Here is the French for that section:

"S'il est adopté, ce texte 'détruirait de nombreux emplois à valeur ajoutée en France, renforcerait la vassalisation de l'Europe en matière de technologies logicielles et favoriserait les pratiques anti-concurrentielles', ont averti 26 professionnels dans une lettre ouverte au président de la République.

"'Nous demandons que la France défende ce que le président a toujours dit, c'est-à-dire l'innovation . . .'"

The head of Mandrakesoft called such patents as are proposed corporate racketeering, and he mentioned the Sony-JPEG and the SCO-Linux-IBM cases as examples of misusing the legal structure in the US for anti-competitive purposes:

"[They] fear that there will ensue an avalanche of lawsuits, similar to what is happening at present against several large American software companies.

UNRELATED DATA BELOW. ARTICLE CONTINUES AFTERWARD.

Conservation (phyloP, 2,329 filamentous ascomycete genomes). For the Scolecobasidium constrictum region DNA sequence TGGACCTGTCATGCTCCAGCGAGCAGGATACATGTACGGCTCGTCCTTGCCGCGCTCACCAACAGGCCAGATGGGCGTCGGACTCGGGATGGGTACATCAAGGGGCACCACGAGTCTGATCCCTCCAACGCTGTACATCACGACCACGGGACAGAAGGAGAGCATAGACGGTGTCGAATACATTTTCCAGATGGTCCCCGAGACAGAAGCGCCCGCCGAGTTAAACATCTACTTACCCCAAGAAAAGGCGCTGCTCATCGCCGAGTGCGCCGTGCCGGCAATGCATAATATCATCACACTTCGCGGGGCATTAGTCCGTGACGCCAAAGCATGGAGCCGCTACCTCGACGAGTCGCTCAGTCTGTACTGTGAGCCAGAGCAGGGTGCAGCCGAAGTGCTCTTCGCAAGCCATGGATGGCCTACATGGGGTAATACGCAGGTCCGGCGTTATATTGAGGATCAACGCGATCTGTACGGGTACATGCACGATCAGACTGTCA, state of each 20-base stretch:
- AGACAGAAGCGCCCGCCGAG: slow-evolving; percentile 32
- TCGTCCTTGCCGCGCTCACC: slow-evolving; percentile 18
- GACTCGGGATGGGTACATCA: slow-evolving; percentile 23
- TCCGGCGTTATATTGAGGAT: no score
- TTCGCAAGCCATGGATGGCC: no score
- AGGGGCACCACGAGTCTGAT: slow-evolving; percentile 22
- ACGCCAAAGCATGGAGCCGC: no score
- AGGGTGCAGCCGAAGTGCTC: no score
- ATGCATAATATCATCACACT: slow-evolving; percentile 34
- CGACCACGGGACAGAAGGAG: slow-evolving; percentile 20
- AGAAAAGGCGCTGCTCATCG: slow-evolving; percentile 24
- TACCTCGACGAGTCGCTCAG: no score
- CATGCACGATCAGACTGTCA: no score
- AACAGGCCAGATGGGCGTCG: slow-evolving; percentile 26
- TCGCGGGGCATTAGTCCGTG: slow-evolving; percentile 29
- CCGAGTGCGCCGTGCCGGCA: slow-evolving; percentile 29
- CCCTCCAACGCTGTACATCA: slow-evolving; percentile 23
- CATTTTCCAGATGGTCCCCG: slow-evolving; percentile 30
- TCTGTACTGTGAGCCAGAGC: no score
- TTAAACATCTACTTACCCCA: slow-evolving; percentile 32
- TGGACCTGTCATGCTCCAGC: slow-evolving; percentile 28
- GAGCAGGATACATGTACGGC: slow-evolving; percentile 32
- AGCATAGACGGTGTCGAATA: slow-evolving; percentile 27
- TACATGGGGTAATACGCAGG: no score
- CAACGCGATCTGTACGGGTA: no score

"Those lawsuits are most often initiated by businesses that have nothing to do with research and development.

"'Corporate Racketeering'

"Jacques Le Marois, president of Mandrakesoft, one of the popular versions of the Linux operating system, declared: 'In the USA, more and more enterprises are developing portfolios of software patents which they later use to muscle other companies. Clearly Europe is facing the risk of that happening here'."

Here is the French for that part:

"Dans cette hypothèse, les éditeurs craignent une avalanche de procès sur le modèle de ceux qui frappent actuellement plusieurs grandes entreprises informatiques américaines.

"Ces procès sont le plus souvent initiés par des sociétés n'ayant aucun lien avec la recherche et développement.


"'Aux Etats-Unis, de plus en plus de sociétés ont développé des portefeuilles de brevets logiciels qui leur servent ensuite à racketter les industriels. C'est clairement ce qui risque de se passer en Europe', a déclaré Jacques Le Marois, président de Mandrakesoft, éditeur d'une des versions les populaires du système d'exploitation Linux."

Nobody is arguing that software doesn't need protection, said Jean-Paul Figer, Director of R & D for Cap Gemini, but copyright protection is "quite sufficient":

"'Copyright is better suited to protect intellectual works. This proposed project is as if we patented mathematical formulas and people were forbidden to use them under the pretext that they are discoveries', he added."

Here is the French for that part: